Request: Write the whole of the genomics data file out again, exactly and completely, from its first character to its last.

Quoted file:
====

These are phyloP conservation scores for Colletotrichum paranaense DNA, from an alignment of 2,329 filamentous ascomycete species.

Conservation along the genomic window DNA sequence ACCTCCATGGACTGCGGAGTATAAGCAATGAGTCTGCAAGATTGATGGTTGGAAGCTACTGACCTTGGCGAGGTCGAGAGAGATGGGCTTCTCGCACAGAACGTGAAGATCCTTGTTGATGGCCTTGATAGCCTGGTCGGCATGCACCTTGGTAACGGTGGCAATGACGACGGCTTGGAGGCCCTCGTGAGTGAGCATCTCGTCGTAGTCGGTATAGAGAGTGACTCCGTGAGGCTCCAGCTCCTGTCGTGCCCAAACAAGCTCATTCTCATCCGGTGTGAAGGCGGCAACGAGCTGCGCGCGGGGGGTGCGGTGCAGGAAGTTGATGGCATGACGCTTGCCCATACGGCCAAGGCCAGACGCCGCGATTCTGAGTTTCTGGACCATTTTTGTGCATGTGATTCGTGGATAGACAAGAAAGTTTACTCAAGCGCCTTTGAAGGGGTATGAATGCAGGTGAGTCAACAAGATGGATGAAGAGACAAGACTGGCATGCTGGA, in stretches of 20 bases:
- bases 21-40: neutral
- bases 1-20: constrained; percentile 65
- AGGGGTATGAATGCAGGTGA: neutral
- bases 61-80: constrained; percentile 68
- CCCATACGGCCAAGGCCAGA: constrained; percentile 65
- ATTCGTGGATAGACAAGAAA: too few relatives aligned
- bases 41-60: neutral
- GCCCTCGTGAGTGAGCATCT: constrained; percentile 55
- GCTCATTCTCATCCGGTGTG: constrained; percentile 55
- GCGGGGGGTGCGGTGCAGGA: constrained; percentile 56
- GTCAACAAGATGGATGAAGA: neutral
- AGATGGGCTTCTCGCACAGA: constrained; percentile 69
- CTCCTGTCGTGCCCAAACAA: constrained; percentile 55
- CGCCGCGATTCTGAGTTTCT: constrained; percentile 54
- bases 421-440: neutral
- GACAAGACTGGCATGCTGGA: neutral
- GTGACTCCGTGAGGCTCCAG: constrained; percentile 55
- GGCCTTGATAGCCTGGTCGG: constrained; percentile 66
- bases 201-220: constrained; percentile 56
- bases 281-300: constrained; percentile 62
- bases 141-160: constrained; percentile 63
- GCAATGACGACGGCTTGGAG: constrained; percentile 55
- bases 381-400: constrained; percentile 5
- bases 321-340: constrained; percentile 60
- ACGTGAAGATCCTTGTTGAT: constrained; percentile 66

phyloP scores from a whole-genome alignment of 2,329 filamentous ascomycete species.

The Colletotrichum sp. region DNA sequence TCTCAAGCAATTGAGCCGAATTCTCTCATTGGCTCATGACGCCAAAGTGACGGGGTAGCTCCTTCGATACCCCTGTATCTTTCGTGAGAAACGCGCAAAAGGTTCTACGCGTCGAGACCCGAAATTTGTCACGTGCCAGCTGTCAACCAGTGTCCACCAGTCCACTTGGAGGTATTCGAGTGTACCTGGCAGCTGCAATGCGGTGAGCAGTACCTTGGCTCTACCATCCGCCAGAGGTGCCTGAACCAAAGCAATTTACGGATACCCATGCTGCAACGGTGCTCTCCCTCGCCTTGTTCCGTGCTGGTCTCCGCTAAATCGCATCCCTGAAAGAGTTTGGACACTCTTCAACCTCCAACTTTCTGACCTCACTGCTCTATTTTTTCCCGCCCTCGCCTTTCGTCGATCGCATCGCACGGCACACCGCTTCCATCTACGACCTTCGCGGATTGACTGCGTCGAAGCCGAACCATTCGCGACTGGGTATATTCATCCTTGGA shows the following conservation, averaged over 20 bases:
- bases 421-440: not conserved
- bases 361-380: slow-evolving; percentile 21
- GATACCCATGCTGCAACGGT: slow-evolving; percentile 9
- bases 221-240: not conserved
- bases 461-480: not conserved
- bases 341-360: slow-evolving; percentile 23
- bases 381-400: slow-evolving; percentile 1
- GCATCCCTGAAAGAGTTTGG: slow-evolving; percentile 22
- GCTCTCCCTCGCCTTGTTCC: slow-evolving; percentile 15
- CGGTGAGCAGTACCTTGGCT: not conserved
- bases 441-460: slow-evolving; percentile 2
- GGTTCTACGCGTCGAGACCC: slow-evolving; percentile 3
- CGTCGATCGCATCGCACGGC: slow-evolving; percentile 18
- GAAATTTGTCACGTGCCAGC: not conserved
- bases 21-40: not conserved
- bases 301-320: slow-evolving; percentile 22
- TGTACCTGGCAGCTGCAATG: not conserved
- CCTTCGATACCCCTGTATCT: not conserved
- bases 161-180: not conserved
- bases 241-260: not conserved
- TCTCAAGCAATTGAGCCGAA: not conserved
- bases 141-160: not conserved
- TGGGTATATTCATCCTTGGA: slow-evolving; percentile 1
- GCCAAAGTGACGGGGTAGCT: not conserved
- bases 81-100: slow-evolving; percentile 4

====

These are phyloP conservation scores for Colletotrichum paranaense DNA, from an alignment of 2,329 filamentous ascomycete species.

Conservation along the genomic window DNA sequence ACCTCCATGGACTGCGGAGTATAAGCAATGAGTCTGCAAGATTGATGGTTGGAAGCTACTGACCTTGGCGAGGTCGAGAGAGATGGGCTTCTCGCACAGAACGTGAAGATCCTTGTTGATGGCCTTGATAGCCTGGTCGGCATGCACCTTGGTAACGGTGGCAATGACGACGGCTTGGAGGCCCTCGTGAGTGAGCATCTCGTCGTAGTCGGTATAGAGAGTGACTCCGTGAGGCTCCAGCTCCTGTCGTGCCCAAACAAGCTCATTCTCATCCGGTGTGAAGGCGGCAACGAGCTGCGCGCGGGGGGTGCGGTGCAGGAAGTTGATGGCATGACGCTTGCCCATACGGCCAAGGCCAGACGCCGCGATTCTGAGTTTCTGGACCATTTTTGTGCATGTGATTCGTGGATAGACAAGAAAGTTTACTCAAGCGCCTTTGAAGGGGTATGAATGCAGGTGAGTCAACAAGATGGATGAAGAGACAAGACTGGCATGCTGGA, in stretches of 20 bases:
- bases 21-40: neutral
- bases 1-20: constrained; percentile 65
- AGGGGTATGAATGCAGGTGA: neutral
- bases 61-80: constrained; percentile 68
- CCCATACGGCCAAGGCCAGA: constrained; percentile 65
- ATTCGTGGATAGACAAGAAA: too few relatives aligned
- bases 41-60: neutral
- GCCCTCGTGAGTGAGCATCT: constrained; percentile 55
- GCTCATTCTCATCCGGTGTG: constrained; percentile 55
- GCGGGGGGTGCGGTGCAGGA: constrained; percentile 56
- GTCAACAAGATGGATGAAGA: neutral
- AGATGGGCTTCTCGCACAGA: constrained; percentile 69
- CTCCTGTCGTGCCCAAACAA: constrained; percentile 55
- CGCCGCGATTCTGAGTTTCT: constrained; percentile 54
- bases 421-440: neutral
- GACAAGACTGGCATGCTGGA: neutral
- GTGACTCCGTGAGGCTCCAG: constrained; percentile 55
- GGCCTTGATAGCCTGGTCGG: constrained; percentile 66
- bases 201-220: constrained; percentile 56
- bases 281-300: constrained; percentile 62
- bases 141-160: constrained; percentile 63
- GCAATGACGACGGCTTGGAG: constrained; percentile 55
- bases 381-400: constrained; percentile 5
- bases 321-340: constrained; percentile 60
- ACGTGAAGATCCTTGTTGAT: constrained; percentile 66

phyloP scores from a whole-genome alignment of 2,329 filamentous ascomycete species.

The Colletotrichum sp. region DNA sequence TCTCAAGCAATTGAGCCGAATTCTCTCATTGGCTCATGACGCCAAAGTGACGGGGTAGCTCCTTCGATACCCCTGTATCTTTCGTGAGAAACGCGCAAAAGGTTCTACGCGTCGAGACCCGAAATTTGTCACGTGCCAGCTGTCAACCAGTGTCCACCAGTCCACTTGGAGGTATTCGAGTGTACCTGGCAGCTGCAATGCGGTGAGCAGTACCTTGGCTCTACCATCCGCCAGAGGTGCCTGAACCAAAGCAATTTACGGATACCCATGCTGCAACGGTGCTCTCCCTCGCCTTGTTCCGTGCTGGTCTCCGCTAAATCGCATCCCTGAAAGAGTTTGGACACTCTTCAACCTCCAACTTTCTGACCTCACTGCTCTATTTTTTCCCGCCCTCGCCTTTCGTCGATCGCATCGCACGGCACACCGCTTCCATCTACGACCTTCGCGGATTGACTGCGTCGAAGCCGAACCATTCGCGACTGGGTATATTCATCCTTGGA shows the following conservation, averaged over 20 bases:
- bases 421-440: not conserved
- bases 361-380: slow-evolving; percentile 21
- GATACCCATGCTGCAACGGT: slow-evolving; percentile 9
- bases 221-240: not conserved
- bases 461-480: not conserved
- bases 341-360: slow-evolving; percentile 23
- bases 381-400: slow-evolving; percentile 1
- GCATCCCTGAAAGAGTTTGG: slow-evolving; percentile 22
- GCTCTCCCTCGCCTTGTTCC: slow-evolving; percentile 15
- CGGTGAGCAGTACCTTGGCT: not conserved
- bases 441-460: slow-evolving; percentile 2
- GGTTCTACGCGTCGAGACCC: slow-evolving; percentile 3
- CGTCGATCGCATCGCACGGC: slow-evolving; percentile 18
- GAAATTTGTCACGTGCCAGC: not conserved
- bases 21-40: not conserved
- bases 301-320: slow-evolving; percentile 22
- TGTACCTGGCAGCTGCAATG: not conserved
- CCTTCGATACCCCTGTATCT: not conserved
- bases 161-180: not conserved
- bases 241-260: not conserved
- TCTCAAGCAATTGAGCCGAA: not conserved
- bases 141-160: not conserved
- TGGGTATATTCATCCTTGGA: slow-evolving; percentile 1
- GCCAAAGTGACGGGGTAGCT: not conserved
- bases 81-100: slow-evolving; percentile 4